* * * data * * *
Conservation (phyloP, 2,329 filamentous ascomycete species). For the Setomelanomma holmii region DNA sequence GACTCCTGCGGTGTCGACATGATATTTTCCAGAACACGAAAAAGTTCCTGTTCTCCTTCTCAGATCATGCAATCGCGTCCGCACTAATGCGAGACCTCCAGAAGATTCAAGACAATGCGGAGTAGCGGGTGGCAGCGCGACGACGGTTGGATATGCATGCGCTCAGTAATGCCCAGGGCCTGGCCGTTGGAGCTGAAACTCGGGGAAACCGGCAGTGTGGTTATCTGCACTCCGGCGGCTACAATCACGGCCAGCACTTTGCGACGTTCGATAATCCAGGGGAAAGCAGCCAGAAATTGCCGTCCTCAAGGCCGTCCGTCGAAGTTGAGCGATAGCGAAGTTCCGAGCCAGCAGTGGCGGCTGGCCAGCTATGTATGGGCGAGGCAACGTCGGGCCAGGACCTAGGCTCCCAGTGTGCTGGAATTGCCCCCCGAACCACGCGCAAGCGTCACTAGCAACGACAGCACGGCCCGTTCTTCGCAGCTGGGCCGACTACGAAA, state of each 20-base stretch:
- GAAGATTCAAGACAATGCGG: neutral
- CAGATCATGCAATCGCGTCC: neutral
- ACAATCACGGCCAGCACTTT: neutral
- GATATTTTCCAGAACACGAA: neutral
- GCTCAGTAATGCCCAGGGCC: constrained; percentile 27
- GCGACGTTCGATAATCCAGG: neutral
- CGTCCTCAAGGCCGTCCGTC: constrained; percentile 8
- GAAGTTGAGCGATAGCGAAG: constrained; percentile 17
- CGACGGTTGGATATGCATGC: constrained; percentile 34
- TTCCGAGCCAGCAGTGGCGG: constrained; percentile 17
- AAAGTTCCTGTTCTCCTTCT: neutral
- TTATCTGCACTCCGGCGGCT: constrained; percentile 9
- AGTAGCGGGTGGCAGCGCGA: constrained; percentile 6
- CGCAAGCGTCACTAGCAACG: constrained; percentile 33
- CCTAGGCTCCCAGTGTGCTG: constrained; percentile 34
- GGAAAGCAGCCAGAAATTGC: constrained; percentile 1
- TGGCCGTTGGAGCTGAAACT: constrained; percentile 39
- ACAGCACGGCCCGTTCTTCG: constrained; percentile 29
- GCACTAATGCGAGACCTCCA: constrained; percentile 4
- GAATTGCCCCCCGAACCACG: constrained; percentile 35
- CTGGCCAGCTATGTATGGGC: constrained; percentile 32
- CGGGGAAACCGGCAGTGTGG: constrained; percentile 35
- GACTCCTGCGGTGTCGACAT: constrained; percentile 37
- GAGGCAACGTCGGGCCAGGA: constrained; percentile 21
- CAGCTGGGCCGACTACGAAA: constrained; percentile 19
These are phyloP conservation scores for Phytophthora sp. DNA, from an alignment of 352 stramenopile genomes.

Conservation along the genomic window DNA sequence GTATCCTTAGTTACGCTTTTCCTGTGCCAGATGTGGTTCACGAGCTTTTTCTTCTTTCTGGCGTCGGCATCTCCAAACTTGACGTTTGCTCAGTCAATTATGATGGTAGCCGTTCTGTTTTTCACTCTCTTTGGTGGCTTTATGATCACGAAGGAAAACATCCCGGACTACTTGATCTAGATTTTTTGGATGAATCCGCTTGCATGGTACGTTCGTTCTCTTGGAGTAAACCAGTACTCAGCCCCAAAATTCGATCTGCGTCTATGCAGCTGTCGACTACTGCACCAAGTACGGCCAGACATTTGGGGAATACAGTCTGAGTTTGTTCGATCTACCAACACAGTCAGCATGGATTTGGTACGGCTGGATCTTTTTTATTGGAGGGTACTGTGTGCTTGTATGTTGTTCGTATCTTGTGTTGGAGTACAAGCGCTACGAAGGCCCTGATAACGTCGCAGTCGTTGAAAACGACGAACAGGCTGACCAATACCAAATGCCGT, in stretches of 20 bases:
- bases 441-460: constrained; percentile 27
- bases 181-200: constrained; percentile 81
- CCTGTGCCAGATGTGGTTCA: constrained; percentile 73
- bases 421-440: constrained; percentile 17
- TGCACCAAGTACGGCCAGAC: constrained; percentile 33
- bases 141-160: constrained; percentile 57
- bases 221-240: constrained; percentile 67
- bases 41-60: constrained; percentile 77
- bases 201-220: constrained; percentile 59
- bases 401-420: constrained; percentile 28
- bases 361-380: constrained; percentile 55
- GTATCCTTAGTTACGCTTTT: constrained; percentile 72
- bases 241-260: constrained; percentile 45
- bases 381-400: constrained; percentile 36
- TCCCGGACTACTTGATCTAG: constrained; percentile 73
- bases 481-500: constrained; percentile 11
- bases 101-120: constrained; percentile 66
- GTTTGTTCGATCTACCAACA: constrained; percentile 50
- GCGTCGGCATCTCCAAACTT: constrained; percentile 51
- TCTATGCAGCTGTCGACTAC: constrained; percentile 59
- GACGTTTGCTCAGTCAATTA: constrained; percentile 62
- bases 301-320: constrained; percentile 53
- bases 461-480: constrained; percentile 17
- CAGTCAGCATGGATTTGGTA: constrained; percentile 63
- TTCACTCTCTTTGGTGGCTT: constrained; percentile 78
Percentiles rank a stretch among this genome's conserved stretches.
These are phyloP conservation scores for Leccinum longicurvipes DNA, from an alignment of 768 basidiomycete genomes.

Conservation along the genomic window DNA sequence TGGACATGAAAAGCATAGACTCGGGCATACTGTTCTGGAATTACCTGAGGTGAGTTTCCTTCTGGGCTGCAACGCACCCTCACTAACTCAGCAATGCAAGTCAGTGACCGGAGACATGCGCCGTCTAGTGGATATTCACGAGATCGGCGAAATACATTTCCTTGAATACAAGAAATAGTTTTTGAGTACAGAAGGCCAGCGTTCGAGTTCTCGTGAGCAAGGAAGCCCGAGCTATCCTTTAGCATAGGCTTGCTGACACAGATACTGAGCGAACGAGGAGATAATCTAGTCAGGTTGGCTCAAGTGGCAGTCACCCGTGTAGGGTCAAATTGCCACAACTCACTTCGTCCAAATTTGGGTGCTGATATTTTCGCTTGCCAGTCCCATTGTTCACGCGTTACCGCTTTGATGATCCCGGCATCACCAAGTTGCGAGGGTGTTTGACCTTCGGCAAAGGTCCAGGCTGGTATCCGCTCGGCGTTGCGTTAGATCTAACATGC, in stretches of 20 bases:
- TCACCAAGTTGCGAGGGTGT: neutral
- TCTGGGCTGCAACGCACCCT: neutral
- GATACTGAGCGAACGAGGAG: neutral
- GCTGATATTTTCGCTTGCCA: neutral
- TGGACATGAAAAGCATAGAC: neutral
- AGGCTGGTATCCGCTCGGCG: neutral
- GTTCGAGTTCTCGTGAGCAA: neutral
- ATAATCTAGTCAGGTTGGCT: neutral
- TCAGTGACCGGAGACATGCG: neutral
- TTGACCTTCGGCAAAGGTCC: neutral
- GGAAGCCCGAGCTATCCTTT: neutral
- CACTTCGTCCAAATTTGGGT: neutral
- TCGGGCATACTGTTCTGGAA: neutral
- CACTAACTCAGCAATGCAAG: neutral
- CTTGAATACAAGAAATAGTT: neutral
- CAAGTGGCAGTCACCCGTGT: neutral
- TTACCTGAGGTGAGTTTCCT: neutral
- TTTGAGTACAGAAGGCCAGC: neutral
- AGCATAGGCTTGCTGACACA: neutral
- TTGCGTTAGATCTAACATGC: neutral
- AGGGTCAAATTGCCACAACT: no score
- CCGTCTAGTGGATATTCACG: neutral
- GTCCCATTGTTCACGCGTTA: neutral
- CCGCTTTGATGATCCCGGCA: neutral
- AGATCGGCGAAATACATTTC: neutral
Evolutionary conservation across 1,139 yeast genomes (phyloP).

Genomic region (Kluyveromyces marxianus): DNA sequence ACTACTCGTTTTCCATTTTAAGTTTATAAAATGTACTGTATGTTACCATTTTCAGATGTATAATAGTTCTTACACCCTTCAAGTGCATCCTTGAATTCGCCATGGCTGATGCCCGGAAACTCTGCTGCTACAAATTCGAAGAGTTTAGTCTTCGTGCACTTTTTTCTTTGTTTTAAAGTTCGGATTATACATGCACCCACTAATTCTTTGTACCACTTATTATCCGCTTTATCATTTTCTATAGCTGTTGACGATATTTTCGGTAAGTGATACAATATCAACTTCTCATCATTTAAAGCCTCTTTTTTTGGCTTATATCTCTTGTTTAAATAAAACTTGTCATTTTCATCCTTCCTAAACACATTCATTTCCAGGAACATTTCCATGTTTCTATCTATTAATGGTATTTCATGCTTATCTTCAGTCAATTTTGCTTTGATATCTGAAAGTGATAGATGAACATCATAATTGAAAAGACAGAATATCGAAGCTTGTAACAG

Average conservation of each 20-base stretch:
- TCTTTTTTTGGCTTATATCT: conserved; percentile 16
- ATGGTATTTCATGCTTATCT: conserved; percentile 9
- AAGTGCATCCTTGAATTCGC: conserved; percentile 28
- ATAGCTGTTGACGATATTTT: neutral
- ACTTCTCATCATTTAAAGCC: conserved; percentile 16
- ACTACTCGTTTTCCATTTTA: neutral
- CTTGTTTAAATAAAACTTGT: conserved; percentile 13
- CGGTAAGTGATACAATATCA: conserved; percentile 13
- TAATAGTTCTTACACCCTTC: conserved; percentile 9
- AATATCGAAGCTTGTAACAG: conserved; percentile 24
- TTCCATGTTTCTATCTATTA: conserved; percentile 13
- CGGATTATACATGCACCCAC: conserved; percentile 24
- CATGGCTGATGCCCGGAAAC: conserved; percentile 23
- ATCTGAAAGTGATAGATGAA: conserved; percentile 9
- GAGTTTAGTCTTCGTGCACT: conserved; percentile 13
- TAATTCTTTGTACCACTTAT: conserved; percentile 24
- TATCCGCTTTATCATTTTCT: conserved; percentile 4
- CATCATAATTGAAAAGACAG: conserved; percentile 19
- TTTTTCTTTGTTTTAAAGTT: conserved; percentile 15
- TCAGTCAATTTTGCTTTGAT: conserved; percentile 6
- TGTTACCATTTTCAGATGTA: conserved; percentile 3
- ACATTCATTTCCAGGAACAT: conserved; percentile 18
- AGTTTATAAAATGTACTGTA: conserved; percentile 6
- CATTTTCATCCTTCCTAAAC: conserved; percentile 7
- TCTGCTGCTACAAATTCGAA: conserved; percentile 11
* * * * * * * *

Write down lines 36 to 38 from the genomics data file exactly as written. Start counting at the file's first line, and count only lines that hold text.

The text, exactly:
- bases 41-60: constrained; percentile 77
- bases 201-220: constrained; percentile 59
- bases 401-420: constrained; percentile 28